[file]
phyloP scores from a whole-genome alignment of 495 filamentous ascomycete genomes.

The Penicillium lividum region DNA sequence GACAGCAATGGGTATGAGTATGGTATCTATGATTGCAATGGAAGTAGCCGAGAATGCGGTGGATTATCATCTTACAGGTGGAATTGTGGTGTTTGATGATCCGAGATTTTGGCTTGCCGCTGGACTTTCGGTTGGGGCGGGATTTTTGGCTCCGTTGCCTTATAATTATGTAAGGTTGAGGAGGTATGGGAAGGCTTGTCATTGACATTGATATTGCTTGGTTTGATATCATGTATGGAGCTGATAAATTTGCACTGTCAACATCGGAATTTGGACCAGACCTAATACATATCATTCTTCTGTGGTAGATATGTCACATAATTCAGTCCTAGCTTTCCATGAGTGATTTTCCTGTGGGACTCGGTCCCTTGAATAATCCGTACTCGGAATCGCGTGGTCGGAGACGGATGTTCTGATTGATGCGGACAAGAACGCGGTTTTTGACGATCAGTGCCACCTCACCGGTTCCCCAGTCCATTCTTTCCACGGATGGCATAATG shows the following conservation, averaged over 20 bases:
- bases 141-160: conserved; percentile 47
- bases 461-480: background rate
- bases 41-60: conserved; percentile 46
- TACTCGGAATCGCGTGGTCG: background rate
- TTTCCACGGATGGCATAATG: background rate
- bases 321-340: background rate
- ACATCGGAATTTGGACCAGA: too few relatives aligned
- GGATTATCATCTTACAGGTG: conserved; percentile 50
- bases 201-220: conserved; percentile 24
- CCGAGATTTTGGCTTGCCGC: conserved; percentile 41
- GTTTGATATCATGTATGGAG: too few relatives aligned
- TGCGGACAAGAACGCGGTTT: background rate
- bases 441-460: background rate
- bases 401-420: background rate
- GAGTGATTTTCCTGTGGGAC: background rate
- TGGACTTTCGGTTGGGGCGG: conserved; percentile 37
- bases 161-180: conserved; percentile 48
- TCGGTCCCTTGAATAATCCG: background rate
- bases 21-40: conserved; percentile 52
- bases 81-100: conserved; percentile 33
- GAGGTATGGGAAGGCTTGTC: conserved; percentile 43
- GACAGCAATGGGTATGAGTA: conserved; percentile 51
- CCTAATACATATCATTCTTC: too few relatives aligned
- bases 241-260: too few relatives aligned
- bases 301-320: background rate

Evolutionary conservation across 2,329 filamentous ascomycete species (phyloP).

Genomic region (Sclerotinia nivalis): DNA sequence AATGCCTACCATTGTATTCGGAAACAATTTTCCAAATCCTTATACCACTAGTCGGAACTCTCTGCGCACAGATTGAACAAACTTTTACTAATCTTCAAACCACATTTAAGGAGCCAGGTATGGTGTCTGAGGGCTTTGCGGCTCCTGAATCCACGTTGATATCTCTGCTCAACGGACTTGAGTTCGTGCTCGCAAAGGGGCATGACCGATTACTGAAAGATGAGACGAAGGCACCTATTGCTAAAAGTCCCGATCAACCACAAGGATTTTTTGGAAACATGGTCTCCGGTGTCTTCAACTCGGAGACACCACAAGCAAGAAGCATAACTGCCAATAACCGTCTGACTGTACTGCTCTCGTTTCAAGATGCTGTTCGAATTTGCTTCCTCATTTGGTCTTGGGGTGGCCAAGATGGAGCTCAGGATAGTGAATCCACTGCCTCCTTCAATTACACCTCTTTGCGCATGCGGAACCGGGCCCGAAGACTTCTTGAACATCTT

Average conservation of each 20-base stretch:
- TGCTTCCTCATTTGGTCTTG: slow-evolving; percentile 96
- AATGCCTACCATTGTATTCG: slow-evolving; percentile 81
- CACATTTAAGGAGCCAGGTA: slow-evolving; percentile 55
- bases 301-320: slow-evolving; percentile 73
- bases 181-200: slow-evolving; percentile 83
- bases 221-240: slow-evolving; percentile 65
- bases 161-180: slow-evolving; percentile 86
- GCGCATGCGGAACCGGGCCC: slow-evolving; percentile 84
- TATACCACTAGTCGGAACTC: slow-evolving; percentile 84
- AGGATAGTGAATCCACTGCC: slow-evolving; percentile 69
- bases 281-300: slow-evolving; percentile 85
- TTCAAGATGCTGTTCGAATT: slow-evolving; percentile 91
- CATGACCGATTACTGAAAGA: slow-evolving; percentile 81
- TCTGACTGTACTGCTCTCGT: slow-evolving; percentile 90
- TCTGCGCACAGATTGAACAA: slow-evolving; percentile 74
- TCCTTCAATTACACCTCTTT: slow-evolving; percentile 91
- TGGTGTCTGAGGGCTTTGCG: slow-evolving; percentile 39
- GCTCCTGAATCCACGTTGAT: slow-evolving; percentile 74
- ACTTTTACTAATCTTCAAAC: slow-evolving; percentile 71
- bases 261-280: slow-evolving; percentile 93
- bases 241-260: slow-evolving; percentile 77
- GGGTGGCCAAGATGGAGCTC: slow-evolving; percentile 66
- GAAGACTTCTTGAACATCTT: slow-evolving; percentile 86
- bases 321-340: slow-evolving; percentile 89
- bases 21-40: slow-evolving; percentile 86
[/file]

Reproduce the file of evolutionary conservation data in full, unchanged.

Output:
phyloP scores from a whole-genome alignment of 495 filamentous ascomycete genomes.

The Penicillium lividum region DNA sequence GACAGCAATGGGTATGAGTATGGTATCTATGATTGCAATGGAAGTAGCCGAGAATGCGGTGGATTATCATCTTACAGGTGGAATTGTGGTGTTTGATGATCCGAGATTTTGGCTTGCCGCTGGACTTTCGGTTGGGGCGGGATTTTTGGCTCCGTTGCCTTATAATTATGTAAGGTTGAGGAGGTATGGGAAGGCTTGTCATTGACATTGATATTGCTTGGTTTGATATCATGTATGGAGCTGATAAATTTGCACTGTCAACATCGGAATTTGGACCAGACCTAATACATATCATTCTTCTGTGGTAGATATGTCACATAATTCAGTCCTAGCTTTCCATGAGTGATTTTCCTGTGGGACTCGGTCCCTTGAATAATCCGTACTCGGAATCGCGTGGTCGGAGACGGATGTTCTGATTGATGCGGACAAGAACGCGGTTTTTGACGATCAGTGCCACCTCACCGGTTCCCCAGTCCATTCTTTCCACGGATGGCATAATG shows the following conservation, averaged over 20 bases:
- bases 141-160: conserved; percentile 47
- bases 461-480: background rate
- bases 41-60: conserved; percentile 46
- TACTCGGAATCGCGTGGTCG: background rate
- TTTCCACGGATGGCATAATG: background rate
- bases 321-340: background rate
- ACATCGGAATTTGGACCAGA: too few relatives aligned
- GGATTATCATCTTACAGGTG: conserved; percentile 50
- bases 201-220: conserved; percentile 24
- CCGAGATTTTGGCTTGCCGC: conserved; percentile 41
- GTTTGATATCATGTATGGAG: too few relatives aligned
- TGCGGACAAGAACGCGGTTT: background rate
- bases 441-460: background rate
- bases 401-420: background rate
- GAGTGATTTTCCTGTGGGAC: background rate
- TGGACTTTCGGTTGGGGCGG: conserved; percentile 37
- bases 161-180: conserved; percentile 48
- TCGGTCCCTTGAATAATCCG: background rate
- bases 21-40: conserved; percentile 52
- bases 81-100: conserved; percentile 33
- GAGGTATGGGAAGGCTTGTC: conserved; percentile 43
- GACAGCAATGGGTATGAGTA: conserved; percentile 51
- CCTAATACATATCATTCTTC: too few relatives aligned
- bases 241-260: too few relatives aligned
- bases 301-320: background rate

Evolutionary conservation across 2,329 filamentous ascomycete species (phyloP).

Genomic region (Sclerotinia nivalis): DNA sequence AATGCCTACCATTGTATTCGGAAACAATTTTCCAAATCCTTATACCACTAGTCGGAACTCTCTGCGCACAGATTGAACAAACTTTTACTAATCTTCAAACCACATTTAAGGAGCCAGGTATGGTGTCTGAGGGCTTTGCGGCTCCTGAATCCACGTTGATATCTCTGCTCAACGGACTTGAGTTCGTGCTCGCAAAGGGGCATGACCGATTACTGAAAGATGAGACGAAGGCACCTATTGCTAAAAGTCCCGATCAACCACAAGGATTTTTTGGAAACATGGTCTCCGGTGTCTTCAACTCGGAGACACCACAAGCAAGAAGCATAACTGCCAATAACCGTCTGACTGTACTGCTCTCGTTTCAAGATGCTGTTCGAATTTGCTTCCTCATTTGGTCTTGGGGTGGCCAAGATGGAGCTCAGGATAGTGAATCCACTGCCTCCTTCAATTACACCTCTTTGCGCATGCGGAACCGGGCCCGAAGACTTCTTGAACATCTT

Average conservation of each 20-base stretch:
- TGCTTCCTCATTTGGTCTTG: slow-evolving; percentile 96
- AATGCCTACCATTGTATTCG: slow-evolving; percentile 81
- CACATTTAAGGAGCCAGGTA: slow-evolving; percentile 55
- bases 301-320: slow-evolving; percentile 73
- bases 181-200: slow-evolving; percentile 83
- bases 221-240: slow-evolving; percentile 65
- bases 161-180: slow-evolving; percentile 86
- GCGCATGCGGAACCGGGCCC: slow-evolving; percentile 84
- TATACCACTAGTCGGAACTC: slow-evolving; percentile 84
- AGGATAGTGAATCCACTGCC: slow-evolving; percentile 69
- bases 281-300: slow-evolving; percentile 85
- TTCAAGATGCTGTTCGAATT: slow-evolving; percentile 91
- CATGACCGATTACTGAAAGA: slow-evolving; percentile 81
- TCTGACTGTACTGCTCTCGT: slow-evolving; percentile 90
- TCTGCGCACAGATTGAACAA: slow-evolving; percentile 74
- TCCTTCAATTACACCTCTTT: slow-evolving; percentile 91
- TGGTGTCTGAGGGCTTTGCG: slow-evolving; percentile 39
- GCTCCTGAATCCACGTTGAT: slow-evolving; percentile 74
- ACTTTTACTAATCTTCAAAC: slow-evolving; percentile 71
- bases 261-280: slow-evolving; percentile 93
- bases 241-260: slow-evolving; percentile 77
- GGGTGGCCAAGATGGAGCTC: slow-evolving; percentile 66
- GAAGACTTCTTGAACATCTT: slow-evolving; percentile 86
- bases 321-340: slow-evolving; percentile 89
- bases 21-40: slow-evolving; percentile 86